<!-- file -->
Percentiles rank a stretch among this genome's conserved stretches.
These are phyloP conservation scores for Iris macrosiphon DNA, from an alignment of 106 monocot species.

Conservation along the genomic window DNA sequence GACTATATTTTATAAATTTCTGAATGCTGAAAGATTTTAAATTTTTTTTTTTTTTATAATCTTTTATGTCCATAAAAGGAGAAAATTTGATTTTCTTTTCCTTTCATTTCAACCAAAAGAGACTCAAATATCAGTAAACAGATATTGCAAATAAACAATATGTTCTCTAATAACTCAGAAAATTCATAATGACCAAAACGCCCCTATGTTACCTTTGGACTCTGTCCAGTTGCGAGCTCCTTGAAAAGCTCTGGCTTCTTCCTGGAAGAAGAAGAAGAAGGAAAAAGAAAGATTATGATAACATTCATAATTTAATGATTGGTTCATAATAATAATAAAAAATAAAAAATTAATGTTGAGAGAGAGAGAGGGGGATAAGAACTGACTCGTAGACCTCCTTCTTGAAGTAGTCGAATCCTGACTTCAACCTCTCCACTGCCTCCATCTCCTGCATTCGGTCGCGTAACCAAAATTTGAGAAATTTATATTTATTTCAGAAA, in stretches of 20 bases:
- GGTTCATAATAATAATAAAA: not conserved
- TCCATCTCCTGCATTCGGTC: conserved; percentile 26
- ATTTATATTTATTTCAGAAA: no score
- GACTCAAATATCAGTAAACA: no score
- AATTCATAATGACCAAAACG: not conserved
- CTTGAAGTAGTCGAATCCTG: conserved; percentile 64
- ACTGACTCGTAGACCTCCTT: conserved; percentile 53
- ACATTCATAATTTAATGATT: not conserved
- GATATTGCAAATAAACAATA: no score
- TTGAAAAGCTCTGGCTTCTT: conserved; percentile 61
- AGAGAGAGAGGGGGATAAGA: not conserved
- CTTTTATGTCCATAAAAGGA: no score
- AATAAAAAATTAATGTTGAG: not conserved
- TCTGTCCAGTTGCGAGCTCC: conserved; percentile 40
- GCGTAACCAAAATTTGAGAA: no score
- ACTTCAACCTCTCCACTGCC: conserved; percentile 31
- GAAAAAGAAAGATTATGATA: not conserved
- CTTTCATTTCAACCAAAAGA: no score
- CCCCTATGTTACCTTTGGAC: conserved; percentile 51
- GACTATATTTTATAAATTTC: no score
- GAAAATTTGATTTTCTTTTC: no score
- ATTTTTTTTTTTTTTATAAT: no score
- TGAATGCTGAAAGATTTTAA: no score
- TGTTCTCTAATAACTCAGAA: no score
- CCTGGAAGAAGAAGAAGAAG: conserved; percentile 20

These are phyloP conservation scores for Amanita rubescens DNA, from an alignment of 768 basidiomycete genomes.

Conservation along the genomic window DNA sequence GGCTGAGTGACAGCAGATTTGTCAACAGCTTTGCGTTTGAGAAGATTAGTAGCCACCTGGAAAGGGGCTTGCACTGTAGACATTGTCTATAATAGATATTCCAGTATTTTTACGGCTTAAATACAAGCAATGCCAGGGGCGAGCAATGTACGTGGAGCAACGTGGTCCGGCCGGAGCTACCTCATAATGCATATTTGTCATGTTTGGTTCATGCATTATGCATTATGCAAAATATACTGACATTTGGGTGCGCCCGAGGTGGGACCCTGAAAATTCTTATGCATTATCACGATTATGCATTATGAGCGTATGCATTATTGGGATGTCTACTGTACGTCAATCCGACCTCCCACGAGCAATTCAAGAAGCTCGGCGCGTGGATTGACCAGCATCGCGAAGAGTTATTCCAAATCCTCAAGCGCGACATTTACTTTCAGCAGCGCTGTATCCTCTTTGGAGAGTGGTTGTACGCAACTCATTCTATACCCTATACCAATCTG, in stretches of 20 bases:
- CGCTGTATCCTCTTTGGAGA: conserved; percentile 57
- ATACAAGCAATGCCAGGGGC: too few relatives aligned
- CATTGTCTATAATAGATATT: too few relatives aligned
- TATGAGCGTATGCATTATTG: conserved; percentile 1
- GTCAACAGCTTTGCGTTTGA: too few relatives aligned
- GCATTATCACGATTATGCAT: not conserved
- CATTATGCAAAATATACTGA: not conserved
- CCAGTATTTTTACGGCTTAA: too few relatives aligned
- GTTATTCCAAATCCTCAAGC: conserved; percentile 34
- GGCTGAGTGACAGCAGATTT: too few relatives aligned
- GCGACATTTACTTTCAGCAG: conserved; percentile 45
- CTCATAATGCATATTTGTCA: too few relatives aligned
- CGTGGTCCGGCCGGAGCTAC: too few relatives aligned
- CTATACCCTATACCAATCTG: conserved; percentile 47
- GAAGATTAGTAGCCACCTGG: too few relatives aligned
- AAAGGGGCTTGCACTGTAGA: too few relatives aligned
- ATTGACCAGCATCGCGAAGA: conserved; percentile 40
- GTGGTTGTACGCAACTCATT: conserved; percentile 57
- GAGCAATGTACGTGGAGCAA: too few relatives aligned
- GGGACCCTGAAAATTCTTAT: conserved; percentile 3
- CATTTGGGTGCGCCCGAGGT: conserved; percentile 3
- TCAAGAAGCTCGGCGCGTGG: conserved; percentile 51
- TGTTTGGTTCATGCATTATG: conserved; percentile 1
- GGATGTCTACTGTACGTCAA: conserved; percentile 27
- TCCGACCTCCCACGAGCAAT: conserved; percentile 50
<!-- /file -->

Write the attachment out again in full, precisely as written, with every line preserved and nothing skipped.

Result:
Percentiles rank a stretch among this genome's conserved stretches.
These are phyloP conservation scores for Iris macrosiphon DNA, from an alignment of 106 monocot species.

Conservation along the genomic window DNA sequence GACTATATTTTATAAATTTCTGAATGCTGAAAGATTTTAAATTTTTTTTTTTTTTATAATCTTTTATGTCCATAAAAGGAGAAAATTTGATTTTCTTTTCCTTTCATTTCAACCAAAAGAGACTCAAATATCAGTAAACAGATATTGCAAATAAACAATATGTTCTCTAATAACTCAGAAAATTCATAATGACCAAAACGCCCCTATGTTACCTTTGGACTCTGTCCAGTTGCGAGCTCCTTGAAAAGCTCTGGCTTCTTCCTGGAAGAAGAAGAAGAAGGAAAAAGAAAGATTATGATAACATTCATAATTTAATGATTGGTTCATAATAATAATAAAAAATAAAAAATTAATGTTGAGAGAGAGAGAGGGGGATAAGAACTGACTCGTAGACCTCCTTCTTGAAGTAGTCGAATCCTGACTTCAACCTCTCCACTGCCTCCATCTCCTGCATTCGGTCGCGTAACCAAAATTTGAGAAATTTATATTTATTTCAGAAA, in stretches of 20 bases:
- GGTTCATAATAATAATAAAA: not conserved
- TCCATCTCCTGCATTCGGTC: conserved; percentile 26
- ATTTATATTTATTTCAGAAA: no score
- GACTCAAATATCAGTAAACA: no score
- AATTCATAATGACCAAAACG: not conserved
- CTTGAAGTAGTCGAATCCTG: conserved; percentile 64
- ACTGACTCGTAGACCTCCTT: conserved; percentile 53
- ACATTCATAATTTAATGATT: not conserved
- GATATTGCAAATAAACAATA: no score
- TTGAAAAGCTCTGGCTTCTT: conserved; percentile 61
- AGAGAGAGAGGGGGATAAGA: not conserved
- CTTTTATGTCCATAAAAGGA: no score
- AATAAAAAATTAATGTTGAG: not conserved
- TCTGTCCAGTTGCGAGCTCC: conserved; percentile 40
- GCGTAACCAAAATTTGAGAA: no score
- ACTTCAACCTCTCCACTGCC: conserved; percentile 31
- GAAAAAGAAAGATTATGATA: not conserved
- CTTTCATTTCAACCAAAAGA: no score
- CCCCTATGTTACCTTTGGAC: conserved; percentile 51
- GACTATATTTTATAAATTTC: no score
- GAAAATTTGATTTTCTTTTC: no score
- ATTTTTTTTTTTTTTATAAT: no score
- TGAATGCTGAAAGATTTTAA: no score
- TGTTCTCTAATAACTCAGAA: no score
- CCTGGAAGAAGAAGAAGAAG: conserved; percentile 20

These are phyloP conservation scores for Amanita rubescens DNA, from an alignment of 768 basidiomycete genomes.

Conservation along the genomic window DNA sequence GGCTGAGTGACAGCAGATTTGTCAACAGCTTTGCGTTTGAGAAGATTAGTAGCCACCTGGAAAGGGGCTTGCACTGTAGACATTGTCTATAATAGATATTCCAGTATTTTTACGGCTTAAATACAAGCAATGCCAGGGGCGAGCAATGTACGTGGAGCAACGTGGTCCGGCCGGAGCTACCTCATAATGCATATTTGTCATGTTTGGTTCATGCATTATGCATTATGCAAAATATACTGACATTTGGGTGCGCCCGAGGTGGGACCCTGAAAATTCTTATGCATTATCACGATTATGCATTATGAGCGTATGCATTATTGGGATGTCTACTGTACGTCAATCCGACCTCCCACGAGCAATTCAAGAAGCTCGGCGCGTGGATTGACCAGCATCGCGAAGAGTTATTCCAAATCCTCAAGCGCGACATTTACTTTCAGCAGCGCTGTATCCTCTTTGGAGAGTGGTTGTACGCAACTCATTCTATACCCTATACCAATCTG, in stretches of 20 bases:
- CGCTGTATCCTCTTTGGAGA: conserved; percentile 57
- ATACAAGCAATGCCAGGGGC: too few relatives aligned
- CATTGTCTATAATAGATATT: too few relatives aligned
- TATGAGCGTATGCATTATTG: conserved; percentile 1
- GTCAACAGCTTTGCGTTTGA: too few relatives aligned
- GCATTATCACGATTATGCAT: not conserved
- CATTATGCAAAATATACTGA: not conserved
- CCAGTATTTTTACGGCTTAA: too few relatives aligned
- GTTATTCCAAATCCTCAAGC: conserved; percentile 34
- GGCTGAGTGACAGCAGATTT: too few relatives aligned
- GCGACATTTACTTTCAGCAG: conserved; percentile 45
- CTCATAATGCATATTTGTCA: too few relatives aligned
- CGTGGTCCGGCCGGAGCTAC: too few relatives aligned
- CTATACCCTATACCAATCTG: conserved; percentile 47
- GAAGATTAGTAGCCACCTGG: too few relatives aligned
- AAAGGGGCTTGCACTGTAGA: too few relatives aligned
- ATTGACCAGCATCGCGAAGA: conserved; percentile 40
- GTGGTTGTACGCAACTCATT: conserved; percentile 57
- GAGCAATGTACGTGGAGCAA: too few relatives aligned
- GGGACCCTGAAAATTCTTAT: conserved; percentile 3
- CATTTGGGTGCGCCCGAGGT: conserved; percentile 3
- TCAAGAAGCTCGGCGCGTGG: conserved; percentile 51
- TGTTTGGTTCATGCATTATG: conserved; percentile 1
- GGATGTCTACTGTACGTCAA: conserved; percentile 27
- TCCGACCTCCCACGAGCAAT: conserved; percentile 50